For many medical professionals, the most challenging aspect of their jobs is this: “When patients are emotional and distraught, I often feel helpless and incompetent in the face of their suffering.”
If you’re a doctor, nurse, or allied practitioner, this sentiment may resonate deeply with you.
To illustrate the challenge of dealing with distraught patients, let’s turn to my recent experience with a well-meaning orthopedic surgeon—starring me, as the distraught patient.
My adventure started on the ski slope in early spring. I hit a bump, lost a ski, and landed in a pile of soft snow, but my poor thumb was painfully wrenched by my ski pole. Turns out, I tore two muscles, all three ligaments—one completely—and knocked the bone out of the joint.
When I saw the x-ray image on the monitor, my stomach dropped. A bone awkwardly askew, I knew for sure I was going to need surgery. And I was primed to have some feelings about it. This was the sixth event within the previous six weeks that involved expensive repairs or a loved one dying.
The surgeon introduced herself and started manipulating my thumb, which hurt like the dickens. I burst into tears. But instead of the doctor saying something like, “Hey, I see you’re having some intense feelings; do you want to talk about it?” she presented her analysis—“I know, I know, it’s really hard to be a super-active person and then something like this happens, and you won’t be able to do much for a while. I’m so sorry.”
This was basically her way of saying, I’m noticing your feelings, and here’s my guess about what’s going on, so let’s not talk about it, as I’m super uncomfortable and overwhelmed by your display, which seems kind of over the top—just saying. And then she proceeded to tell me that she would recommend fusing the joint instead of fixing the soft-tissue damage. She explained, “Fusing the joint is a much easier, straightforward recovery, and, gosh, you’re so sensitive, this is obviously the best option.” She objected when I asked to have an MRI, because, “What’s the point? We’ll just fuse the joint.” Which is not what I wanted, but she was adamant.
So, what’s happening here? She tried to manage my painful feelings with a quick-fix show of empathy. In the process, she completely disconnected from me. She avoided the opportunity to gather information about what was actually going on with me. Instead, she made assumptions and decided on “the best treatment” according to those faulty assumptions, basically making an uninformed decision, thereby recommending the wrong surgical plan for me.
This story shows what happens when a practitioner defaults into “protect and direct mode.” In an effort to protect a patient from distress, they take charge, sweeping away messy feelings and directing the patient toward the next step. Note, they are also protecting themselves from sitting with a patient’s distress, by making an action plan in order to feel competent and grounded. But it’s a false competence and unstable grounding. The result: Practitioner and patient are disconnected from each other and from the art of healing, which often leads to practitioner burnout and patient dissatisfaction. Because, here’s the problem—she wasn’t even talking about my feelings! She had zero idea what was going on with me, because she didn’t ask. Furthermore, my feelings didn’t need fixing. My thumb needed fixing!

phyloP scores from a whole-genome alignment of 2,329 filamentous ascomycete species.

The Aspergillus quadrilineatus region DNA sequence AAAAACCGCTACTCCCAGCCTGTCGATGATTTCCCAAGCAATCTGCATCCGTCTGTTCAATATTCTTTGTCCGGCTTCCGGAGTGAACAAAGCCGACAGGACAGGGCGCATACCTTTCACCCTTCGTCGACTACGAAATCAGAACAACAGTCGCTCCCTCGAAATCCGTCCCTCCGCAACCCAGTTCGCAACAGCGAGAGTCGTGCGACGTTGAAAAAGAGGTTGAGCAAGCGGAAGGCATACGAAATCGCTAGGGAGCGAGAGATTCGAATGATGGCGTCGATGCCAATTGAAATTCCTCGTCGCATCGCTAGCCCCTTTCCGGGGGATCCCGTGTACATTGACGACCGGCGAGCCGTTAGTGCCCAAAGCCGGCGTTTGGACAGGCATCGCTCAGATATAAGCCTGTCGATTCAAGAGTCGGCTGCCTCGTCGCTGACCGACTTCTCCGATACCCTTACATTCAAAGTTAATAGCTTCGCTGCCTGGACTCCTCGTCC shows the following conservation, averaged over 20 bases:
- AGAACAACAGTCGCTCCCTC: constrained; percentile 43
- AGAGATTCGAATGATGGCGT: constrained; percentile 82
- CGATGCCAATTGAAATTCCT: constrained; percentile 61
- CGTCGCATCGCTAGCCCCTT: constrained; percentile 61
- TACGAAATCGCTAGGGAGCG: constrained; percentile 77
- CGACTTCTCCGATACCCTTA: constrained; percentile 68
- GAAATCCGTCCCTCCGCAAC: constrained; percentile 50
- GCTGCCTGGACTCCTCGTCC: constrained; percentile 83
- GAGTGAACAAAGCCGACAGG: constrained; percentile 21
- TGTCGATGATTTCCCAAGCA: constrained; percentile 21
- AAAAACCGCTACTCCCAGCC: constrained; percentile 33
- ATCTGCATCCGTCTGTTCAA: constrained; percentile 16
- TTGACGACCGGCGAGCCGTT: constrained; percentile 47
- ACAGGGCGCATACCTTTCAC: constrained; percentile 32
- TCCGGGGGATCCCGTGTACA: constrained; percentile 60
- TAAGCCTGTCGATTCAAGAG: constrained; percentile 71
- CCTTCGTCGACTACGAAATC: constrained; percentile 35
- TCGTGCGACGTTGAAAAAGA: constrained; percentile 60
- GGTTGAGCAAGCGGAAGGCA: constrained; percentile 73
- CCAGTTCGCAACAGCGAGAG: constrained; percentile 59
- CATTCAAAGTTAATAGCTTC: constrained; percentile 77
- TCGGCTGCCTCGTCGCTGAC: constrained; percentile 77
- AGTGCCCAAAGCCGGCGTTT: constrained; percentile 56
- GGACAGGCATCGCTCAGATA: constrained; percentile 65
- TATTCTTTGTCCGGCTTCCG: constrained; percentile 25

So, essentially, she tried to fix my feelings and decided she wasn’t going to fix my thumb—the epitome of disconnection, which feels like the opposite of caring, and patient outcomes can suffer.
Cast following thumb surgery, repairing a “Stener lesion.”
Source: Deborah L. Davis
Thankfully, I had the fortitude to insist on an MRI, and after an endless four more days, she handed me off to a surgeon who exclaimed, “Fusion? That’s bullsh*t! Based on your MRI, I’d recommend repairing it—what d’ya say?” I agreed wholeheartedly and went under the knife two days later. I was in a cast for five weeks and am now doing intensive rehab. It’s not fun, but it’s going to be OK. And life will be far easier with two properly working, opposable thumbs.
A Better Approach
But let’s go back to the first surgeon. What could she have done to provide higher-quality care?
She could’ve seen my tears and taken a deep, calming breath, enabling her nervous system to relax, which is key to practicing compassion. I would’ve resonated with her calm nervous system, thereby calming my own, and then we could have had a conversation that included her asking about my feelings, with an attitude of, “Tell me more?” Then she would’ve gotten the whole picture and realized—“Oh, this is just the straw that broke the camel’s back,” and she would’ve actually been attuned to me. And as I calmed and we connected, she could’ve laid out all the options and we could’ve made a collaborative decision about the best surgery for me and my thumb.
I’m guessing most of us can identify with this surgeon—at times feeling overwhelmed by someone else’s emotional pain and suffering. We often rush in to fix it, such as telling someone that “time heals,” or that their adversity is a “blessing in disguise,” or judging them as “too sensitive.” We do this because it can be emotionally difficult to witness another’s suffering. But this story underscores the importance of practicing compassion, which lets us connect with people in emotional pain without drawing us into their suffering and making us feel overwhelmed. We can remember that this is their journey, and we become a nonjudgmental witness who is willing to simply listen and hold space for whatever feelings they have. And we can say, “I’m sorry,” not because we are trying to fix it, but because we connect and understand,